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Can the “Moneyball effect” actually save American politics?

The way we conduct political campaigns has changed drastically over the last two decades. Today, political campaigns spend three times as much money and use much more sophisticated data and media tools. They also have an alarming amount of information about voters.

Yet those extraordinary powers were mostly used not to engage in a more nuanced, persuasive public discourse, but rather to provoke outrage and election turnout. The way we campaign has been a big factor in how angry, divided and dysfunctional our country is.

But on the Beyond Politics Podcast with Matt Robison, guest Michael Cohen – author of Modern political campaigns – argues that a “Moneyball” -like search for smarter ways to win could drag American politics back from the extremes and to a more reasonable center. The following transcript is summarized and lightly edited for clarity.

Listen to the full conversation here:

This country spent $ 14 billion on elections in the 2020 cycle. Campaigns have mostly raised that money through an avalanche of negative messages aimed at their activist core. What was the effect of all these negative fundraising messages? Does it drive our political polarization?

The problem in politics is that negativity is what draws you in. Everyone wants to say “I just want positive ads.” The problem is, it does not work. That’s why the industry has gone so negatively. It responds to where the market is. Nowadays we have the tools to find out which [fundraising] email works, which tweets get the most virality. And we know that negativity sells stronger than positivity.

This leads to greater polarization. It also leads to people just falling completely out of politics. But it also attracts more people to give money, to be angry, to do more posts on social media and to be more activist.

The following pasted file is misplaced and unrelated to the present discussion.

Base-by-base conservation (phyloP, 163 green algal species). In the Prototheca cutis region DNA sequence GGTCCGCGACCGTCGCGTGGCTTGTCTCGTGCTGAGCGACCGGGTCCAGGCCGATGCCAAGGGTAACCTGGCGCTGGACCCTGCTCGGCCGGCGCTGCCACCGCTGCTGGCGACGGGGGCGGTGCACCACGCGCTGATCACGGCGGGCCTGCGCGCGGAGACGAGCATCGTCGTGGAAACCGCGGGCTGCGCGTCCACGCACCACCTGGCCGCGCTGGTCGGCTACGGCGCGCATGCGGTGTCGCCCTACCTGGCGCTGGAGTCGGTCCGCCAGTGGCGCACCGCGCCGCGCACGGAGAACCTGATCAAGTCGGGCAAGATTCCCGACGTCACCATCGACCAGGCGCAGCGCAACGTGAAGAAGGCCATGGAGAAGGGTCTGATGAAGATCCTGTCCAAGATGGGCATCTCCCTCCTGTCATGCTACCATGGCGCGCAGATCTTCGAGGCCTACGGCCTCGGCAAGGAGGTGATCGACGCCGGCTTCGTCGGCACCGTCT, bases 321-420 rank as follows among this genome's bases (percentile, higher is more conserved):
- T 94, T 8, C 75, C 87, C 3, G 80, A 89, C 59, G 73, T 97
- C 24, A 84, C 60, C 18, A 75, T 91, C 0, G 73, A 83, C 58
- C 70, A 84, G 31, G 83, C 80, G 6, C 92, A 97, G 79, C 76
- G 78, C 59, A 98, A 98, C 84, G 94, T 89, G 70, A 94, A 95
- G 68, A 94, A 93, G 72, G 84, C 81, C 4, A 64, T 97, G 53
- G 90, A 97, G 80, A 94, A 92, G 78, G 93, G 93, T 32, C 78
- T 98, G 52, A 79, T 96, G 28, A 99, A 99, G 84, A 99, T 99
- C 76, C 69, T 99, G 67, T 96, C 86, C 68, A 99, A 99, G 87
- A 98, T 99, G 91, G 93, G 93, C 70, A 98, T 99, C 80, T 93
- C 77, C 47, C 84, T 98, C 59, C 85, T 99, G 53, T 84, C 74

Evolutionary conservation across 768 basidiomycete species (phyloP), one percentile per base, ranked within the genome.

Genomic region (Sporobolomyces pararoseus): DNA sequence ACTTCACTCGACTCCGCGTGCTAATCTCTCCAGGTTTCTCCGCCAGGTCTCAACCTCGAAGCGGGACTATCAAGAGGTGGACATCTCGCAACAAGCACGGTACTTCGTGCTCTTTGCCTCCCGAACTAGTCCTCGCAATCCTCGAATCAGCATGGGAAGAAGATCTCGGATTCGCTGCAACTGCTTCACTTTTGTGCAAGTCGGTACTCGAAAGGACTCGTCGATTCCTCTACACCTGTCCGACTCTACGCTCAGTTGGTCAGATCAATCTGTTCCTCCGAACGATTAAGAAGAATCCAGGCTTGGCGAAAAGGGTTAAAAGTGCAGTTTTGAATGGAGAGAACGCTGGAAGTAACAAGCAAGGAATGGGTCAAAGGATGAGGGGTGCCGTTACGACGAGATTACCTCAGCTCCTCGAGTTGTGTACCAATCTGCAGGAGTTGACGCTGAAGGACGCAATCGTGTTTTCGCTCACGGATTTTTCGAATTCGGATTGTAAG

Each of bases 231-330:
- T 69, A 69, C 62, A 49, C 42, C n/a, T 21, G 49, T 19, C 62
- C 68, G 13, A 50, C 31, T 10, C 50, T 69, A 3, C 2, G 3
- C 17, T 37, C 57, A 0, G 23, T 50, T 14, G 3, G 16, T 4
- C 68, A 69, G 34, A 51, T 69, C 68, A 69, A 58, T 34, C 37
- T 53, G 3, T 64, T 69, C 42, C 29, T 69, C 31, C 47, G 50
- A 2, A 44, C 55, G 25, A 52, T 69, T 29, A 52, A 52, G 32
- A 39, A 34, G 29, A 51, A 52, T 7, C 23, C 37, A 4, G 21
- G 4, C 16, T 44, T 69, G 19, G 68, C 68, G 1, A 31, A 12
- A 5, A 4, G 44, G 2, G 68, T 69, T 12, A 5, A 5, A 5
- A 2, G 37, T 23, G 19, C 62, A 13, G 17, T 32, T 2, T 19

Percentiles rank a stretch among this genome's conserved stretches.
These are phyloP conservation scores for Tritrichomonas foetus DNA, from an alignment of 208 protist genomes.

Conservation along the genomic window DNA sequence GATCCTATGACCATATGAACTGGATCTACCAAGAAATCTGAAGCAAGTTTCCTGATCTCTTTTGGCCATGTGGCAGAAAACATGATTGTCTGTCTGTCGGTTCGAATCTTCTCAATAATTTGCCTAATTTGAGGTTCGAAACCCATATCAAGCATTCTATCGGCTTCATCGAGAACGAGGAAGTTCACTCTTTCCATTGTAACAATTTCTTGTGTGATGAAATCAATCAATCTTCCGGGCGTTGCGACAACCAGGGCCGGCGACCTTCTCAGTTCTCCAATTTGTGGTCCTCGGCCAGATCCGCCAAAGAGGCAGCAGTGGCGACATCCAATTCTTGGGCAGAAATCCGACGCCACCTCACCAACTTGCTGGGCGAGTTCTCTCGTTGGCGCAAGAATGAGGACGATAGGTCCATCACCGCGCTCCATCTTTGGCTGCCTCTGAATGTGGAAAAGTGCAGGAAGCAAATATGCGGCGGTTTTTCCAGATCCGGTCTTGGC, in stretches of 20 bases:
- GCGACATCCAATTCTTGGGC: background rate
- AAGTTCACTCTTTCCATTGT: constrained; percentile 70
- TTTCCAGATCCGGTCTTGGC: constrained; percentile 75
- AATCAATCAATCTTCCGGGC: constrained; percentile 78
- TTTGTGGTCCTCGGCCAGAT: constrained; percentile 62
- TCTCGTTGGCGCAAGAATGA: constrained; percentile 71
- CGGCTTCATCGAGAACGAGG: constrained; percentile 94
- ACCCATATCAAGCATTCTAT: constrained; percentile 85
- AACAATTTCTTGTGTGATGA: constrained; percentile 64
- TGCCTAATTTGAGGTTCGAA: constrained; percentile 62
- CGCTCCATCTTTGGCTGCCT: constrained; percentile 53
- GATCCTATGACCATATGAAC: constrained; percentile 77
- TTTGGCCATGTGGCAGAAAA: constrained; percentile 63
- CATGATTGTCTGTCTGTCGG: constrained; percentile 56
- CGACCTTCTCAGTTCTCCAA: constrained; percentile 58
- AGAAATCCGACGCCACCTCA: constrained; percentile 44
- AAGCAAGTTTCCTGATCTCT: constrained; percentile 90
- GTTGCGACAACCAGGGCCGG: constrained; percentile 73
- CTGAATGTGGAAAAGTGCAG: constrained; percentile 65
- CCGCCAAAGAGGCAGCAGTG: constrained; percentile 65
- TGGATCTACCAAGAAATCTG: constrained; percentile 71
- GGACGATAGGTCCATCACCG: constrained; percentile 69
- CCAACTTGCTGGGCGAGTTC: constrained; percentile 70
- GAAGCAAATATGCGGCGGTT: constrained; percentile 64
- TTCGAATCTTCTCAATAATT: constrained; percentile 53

Is it that polarization leads to campaign tactics, or that campaign tactics drive polarization?

I think politics [and campaign tactics] drove the polarization. We have choices in every business. If you’m McDonald’s, do you wake up every day and want Burger King to kick the shit out, or do you want to talk about how delicious your latest chicken sandwich is? You have choices. And the people who run campaigns need to have more balance. If you decide that you’re just going to destroy the other side to get to 50% plus one and win the race, then that’s fine. But when you’re in the office, you’re not going to get things done. And that’s what’s happening right now. People think no further than the campaign. They only think of victory. To some extent, I think it really comes down to those of us involved in saying no to candidates.

How is the amount of information that campaigns have about voters included?

The problem is that you can go to Facebook and other platforms and find out exactly who to target. You can choose to advertise to people who may be most convinced by your message, or to those who are most activated by your message. But that makes it too easy on campaigns. That means they do not have to talk to someone who may not agree with them. And in fact, campaigns have decided that it’s easier to just focus on getting their people out to vote, not to bother persuading someone.

In your book, you’re the first person to come up with a new idea about a kind of “Moneyball” effect that might be on the horizon for politics. There is an undervalued segment to check, and can it save us?

I predict in the book that we have become so good at pulling out our own base – and pissing it off the other side – that campaigns will eventually reach the maximum they can do with it. And then there really is only one thing left: to go to that 10% to 15% in the middle. The way we are going to win these marginal, competitive elections and gain control over some of these legislators is therefore in the middle. This will be the premium we go for.

What’s more interesting is that those people [in the middle] respond to positive messages over negative. They respond to more personal messages rather than just red versus blue. And that is the hope. Campaigns that say “I do not want to destroy democracy, but I also want to win” will strive to fight for the middle ground. The presidential level will figure it out, and then everyone else will copy it. One of the few good things about all the money raised these days is that it gives money to go down a little more in the middle, instead of just taking the easy stuff on the left or right.

To hear more about how to address problems in the foster care system, watch the full episode of Beyond Politicss on appeal, Spotify, Google, Anchor, Breker, Bag, RadioPubliek, or Stitcher, and sign in.

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